Today, the voice of fans can be heard loud and clear through social media channels or via reaction videos. But, 20 years ago there was no camera lens for them to eye up. Instead, the power of the fans was much more literal, and this was felt most strongly in Italy. Most of the major Italian ultra groups emerged from the ruins of ‘The Years of Lead’.
Two decades of social and political turmoil in Italy, set the perfect backdrop for militant fans groups to flourish. The influence of Italy’s Ultras was never felt more keenly then in 2001. That summer, members of Lazio’s Ultra group, The Irriducibili, met, or perhaps confronted, Frenchman, Lilian Thuram, in an attempt to persuade the defender to join their beloved Lazio. This is the story of The Irriducibili and their bizarre meeting with Lilian Thuram.
The Irriducibili officially formed in 1987, in a game between Lazio and Padova, where a 10 metre banner, reading: ‘I see only blue and white’ was unwound. Through sheer violence, the Ultra group muscled their way to become the heart of Lazio’s Curva Nord. An interview from one of the group’s leaders, Toffolo, gives an indication into the mindset of The Irriducibili.
“We left Rome without even 100 lire (5 cents) in our pockets… We always found a way to get into [the stadium]. There was never a problem for food because we raided some service station or bar.” Whilst the former leader of the Irriducibili, Fabrizio Piscitelli, better known as ‘Diabolik’ claimed that fighting made him “feel alive in a world of the dead”.
But not only were The Irriducibili provokers of fear and menace. They were an Ultra group that encouraged nationalism, and ultimately, racism and anti-Semitism. In a 2002 interview, Diabolik stated: “It disturbs me to think in the future, the Italian race will become mixed.”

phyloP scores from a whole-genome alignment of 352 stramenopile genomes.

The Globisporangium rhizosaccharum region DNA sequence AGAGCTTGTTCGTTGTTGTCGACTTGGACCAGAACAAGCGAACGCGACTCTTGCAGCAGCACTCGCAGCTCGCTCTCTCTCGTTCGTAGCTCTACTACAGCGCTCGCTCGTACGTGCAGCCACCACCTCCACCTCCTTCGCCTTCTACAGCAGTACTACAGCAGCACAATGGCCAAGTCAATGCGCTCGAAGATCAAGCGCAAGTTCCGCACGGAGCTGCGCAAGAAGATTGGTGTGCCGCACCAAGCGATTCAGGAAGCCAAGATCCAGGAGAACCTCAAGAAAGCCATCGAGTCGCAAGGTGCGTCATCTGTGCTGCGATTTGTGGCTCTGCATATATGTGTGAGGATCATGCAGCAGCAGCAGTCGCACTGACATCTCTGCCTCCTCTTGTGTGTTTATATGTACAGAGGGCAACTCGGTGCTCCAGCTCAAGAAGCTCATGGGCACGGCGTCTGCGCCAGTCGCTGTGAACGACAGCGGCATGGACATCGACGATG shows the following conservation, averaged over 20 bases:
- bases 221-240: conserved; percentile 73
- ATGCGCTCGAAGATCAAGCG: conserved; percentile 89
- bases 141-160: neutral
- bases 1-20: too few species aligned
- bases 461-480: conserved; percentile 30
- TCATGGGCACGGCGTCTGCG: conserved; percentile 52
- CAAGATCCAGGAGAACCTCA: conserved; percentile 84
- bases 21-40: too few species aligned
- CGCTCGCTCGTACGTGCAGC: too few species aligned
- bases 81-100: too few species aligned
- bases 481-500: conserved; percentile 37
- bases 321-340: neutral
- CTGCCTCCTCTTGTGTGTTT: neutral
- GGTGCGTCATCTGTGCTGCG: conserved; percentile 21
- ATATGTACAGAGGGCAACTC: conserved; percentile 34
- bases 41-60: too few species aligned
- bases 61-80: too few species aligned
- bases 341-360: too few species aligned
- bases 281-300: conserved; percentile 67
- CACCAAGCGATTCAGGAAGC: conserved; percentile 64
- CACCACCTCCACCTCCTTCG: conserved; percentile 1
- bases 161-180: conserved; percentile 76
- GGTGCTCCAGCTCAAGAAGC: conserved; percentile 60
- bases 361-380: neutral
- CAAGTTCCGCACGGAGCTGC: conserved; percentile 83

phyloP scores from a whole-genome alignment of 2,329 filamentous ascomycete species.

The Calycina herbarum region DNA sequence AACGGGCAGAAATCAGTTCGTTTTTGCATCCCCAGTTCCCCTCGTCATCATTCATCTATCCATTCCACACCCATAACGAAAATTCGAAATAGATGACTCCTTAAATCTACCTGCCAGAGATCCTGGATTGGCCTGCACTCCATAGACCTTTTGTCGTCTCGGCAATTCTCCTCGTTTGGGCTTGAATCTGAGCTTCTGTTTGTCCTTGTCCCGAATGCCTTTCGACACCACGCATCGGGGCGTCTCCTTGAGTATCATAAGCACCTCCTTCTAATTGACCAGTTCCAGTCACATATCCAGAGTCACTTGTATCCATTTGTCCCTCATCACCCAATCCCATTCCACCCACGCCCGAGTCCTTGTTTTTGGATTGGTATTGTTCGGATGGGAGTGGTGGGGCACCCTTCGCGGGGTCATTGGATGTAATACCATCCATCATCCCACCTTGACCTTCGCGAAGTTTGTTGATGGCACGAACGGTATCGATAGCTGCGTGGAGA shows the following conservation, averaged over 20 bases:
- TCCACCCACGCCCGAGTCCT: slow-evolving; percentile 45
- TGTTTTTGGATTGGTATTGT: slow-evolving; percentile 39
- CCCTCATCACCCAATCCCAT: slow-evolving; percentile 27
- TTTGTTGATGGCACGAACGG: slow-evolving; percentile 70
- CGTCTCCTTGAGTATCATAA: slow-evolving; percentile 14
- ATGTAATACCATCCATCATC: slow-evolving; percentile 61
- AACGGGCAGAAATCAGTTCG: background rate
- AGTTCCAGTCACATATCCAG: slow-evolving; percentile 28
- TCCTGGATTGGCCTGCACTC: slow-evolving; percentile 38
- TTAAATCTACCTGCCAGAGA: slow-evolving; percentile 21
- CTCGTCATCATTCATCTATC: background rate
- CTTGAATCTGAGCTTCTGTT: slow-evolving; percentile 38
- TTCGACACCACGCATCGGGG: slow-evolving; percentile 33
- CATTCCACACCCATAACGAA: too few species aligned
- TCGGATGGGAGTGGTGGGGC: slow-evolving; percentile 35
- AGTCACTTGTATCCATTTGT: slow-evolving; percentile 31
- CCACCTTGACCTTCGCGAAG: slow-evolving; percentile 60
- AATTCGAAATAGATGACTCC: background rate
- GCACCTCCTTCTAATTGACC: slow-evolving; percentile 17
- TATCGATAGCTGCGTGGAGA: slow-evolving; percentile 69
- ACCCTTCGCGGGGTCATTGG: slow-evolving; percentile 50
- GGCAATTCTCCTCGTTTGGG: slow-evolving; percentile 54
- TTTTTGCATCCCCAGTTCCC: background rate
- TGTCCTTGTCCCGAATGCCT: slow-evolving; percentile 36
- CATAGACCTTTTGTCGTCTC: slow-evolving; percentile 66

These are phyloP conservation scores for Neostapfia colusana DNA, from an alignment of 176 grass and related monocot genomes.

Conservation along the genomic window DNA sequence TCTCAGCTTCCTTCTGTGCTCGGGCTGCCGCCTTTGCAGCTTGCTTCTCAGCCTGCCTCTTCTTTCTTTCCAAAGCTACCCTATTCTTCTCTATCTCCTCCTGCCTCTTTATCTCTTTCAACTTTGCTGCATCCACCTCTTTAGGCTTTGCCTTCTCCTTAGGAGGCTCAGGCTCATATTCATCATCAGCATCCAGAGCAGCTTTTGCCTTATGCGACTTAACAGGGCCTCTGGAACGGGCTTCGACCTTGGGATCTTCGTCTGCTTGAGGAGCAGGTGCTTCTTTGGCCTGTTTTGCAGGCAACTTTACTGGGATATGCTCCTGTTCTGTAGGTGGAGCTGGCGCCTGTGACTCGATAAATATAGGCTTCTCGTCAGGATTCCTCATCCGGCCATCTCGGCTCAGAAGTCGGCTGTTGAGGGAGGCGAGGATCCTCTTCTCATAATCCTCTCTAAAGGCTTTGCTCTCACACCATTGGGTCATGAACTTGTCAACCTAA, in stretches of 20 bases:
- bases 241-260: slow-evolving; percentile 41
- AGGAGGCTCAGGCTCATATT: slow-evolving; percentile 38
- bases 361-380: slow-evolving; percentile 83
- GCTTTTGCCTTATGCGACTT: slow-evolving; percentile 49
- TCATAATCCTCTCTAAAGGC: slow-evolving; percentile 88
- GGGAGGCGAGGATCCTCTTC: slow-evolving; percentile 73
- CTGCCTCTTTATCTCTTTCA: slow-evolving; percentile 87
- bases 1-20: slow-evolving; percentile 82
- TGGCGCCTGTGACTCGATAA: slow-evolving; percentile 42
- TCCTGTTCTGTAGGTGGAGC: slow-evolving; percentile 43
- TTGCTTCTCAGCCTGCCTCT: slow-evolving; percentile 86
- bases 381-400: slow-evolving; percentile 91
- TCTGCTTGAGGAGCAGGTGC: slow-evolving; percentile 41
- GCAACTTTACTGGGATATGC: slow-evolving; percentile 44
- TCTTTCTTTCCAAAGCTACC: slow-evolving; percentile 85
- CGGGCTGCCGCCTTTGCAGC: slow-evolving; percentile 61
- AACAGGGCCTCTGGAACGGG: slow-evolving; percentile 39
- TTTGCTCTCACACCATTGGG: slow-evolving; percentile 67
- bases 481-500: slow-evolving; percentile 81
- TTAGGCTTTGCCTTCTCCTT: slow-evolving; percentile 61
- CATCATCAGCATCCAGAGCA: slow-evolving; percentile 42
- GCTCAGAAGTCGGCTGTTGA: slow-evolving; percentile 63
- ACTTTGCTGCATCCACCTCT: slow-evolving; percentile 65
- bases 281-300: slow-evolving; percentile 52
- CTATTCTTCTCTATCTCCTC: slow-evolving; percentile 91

The Irriducibili don’t hide their archaic views, they embrace it. In 1998, they hurled a banner to their Roman rivals that read: “Auschwitz is Your Country, The Ovens Are Your Homes.” During the 2000/01 season, UEFA fined the club five times for offensive chants and racist abuse during European games. Just weeks earlier, the club played their final home game of the season, 150 miles away, as punishment for unveiling a racist banner at the Rome derby.
The obvious question is, how did such a terror-fuelling group gain so much popularity? By the time The Irriducibili formed in the late 80’s more and more money was going into football, specifically Italian football. This was the land where the best players in the world came to bask in the peak of their careers.
Diabolik spearheaded an operation to maximise profits for The Irriducibili whilst Italian football was on the rise. The group ran 12 shops across Rome where they’d sell ‘Original Fans’ merchandise. Undoubtedly, Diabolik’s plan was successful, for reference he had an estate worth €2.3m.
Not only were The Irriducibili making financial gains; they were also growing in notoriety. The group had their own radio station, where they’d spread their aura of rebellion. Soon, Diabolik progressed from selling shirts and stickers to selling drugs.
This jump was bridged easily thanks to his connections to the Neapolitan gang, the Camorra. By the summer of 2001, The Irriducibili had developed a fearsome reputation, no matter who you were, you would listen. Even if you were a World Cup winner…
As was the case with Lilian Thuram. Just three years prior to his meeting with The Irriducibili his two goals against Croatia sent France into the final of the World Cup, where they’d beat Brazil 3-0. Thuram was no ordinary footballer, he was a national icon in France.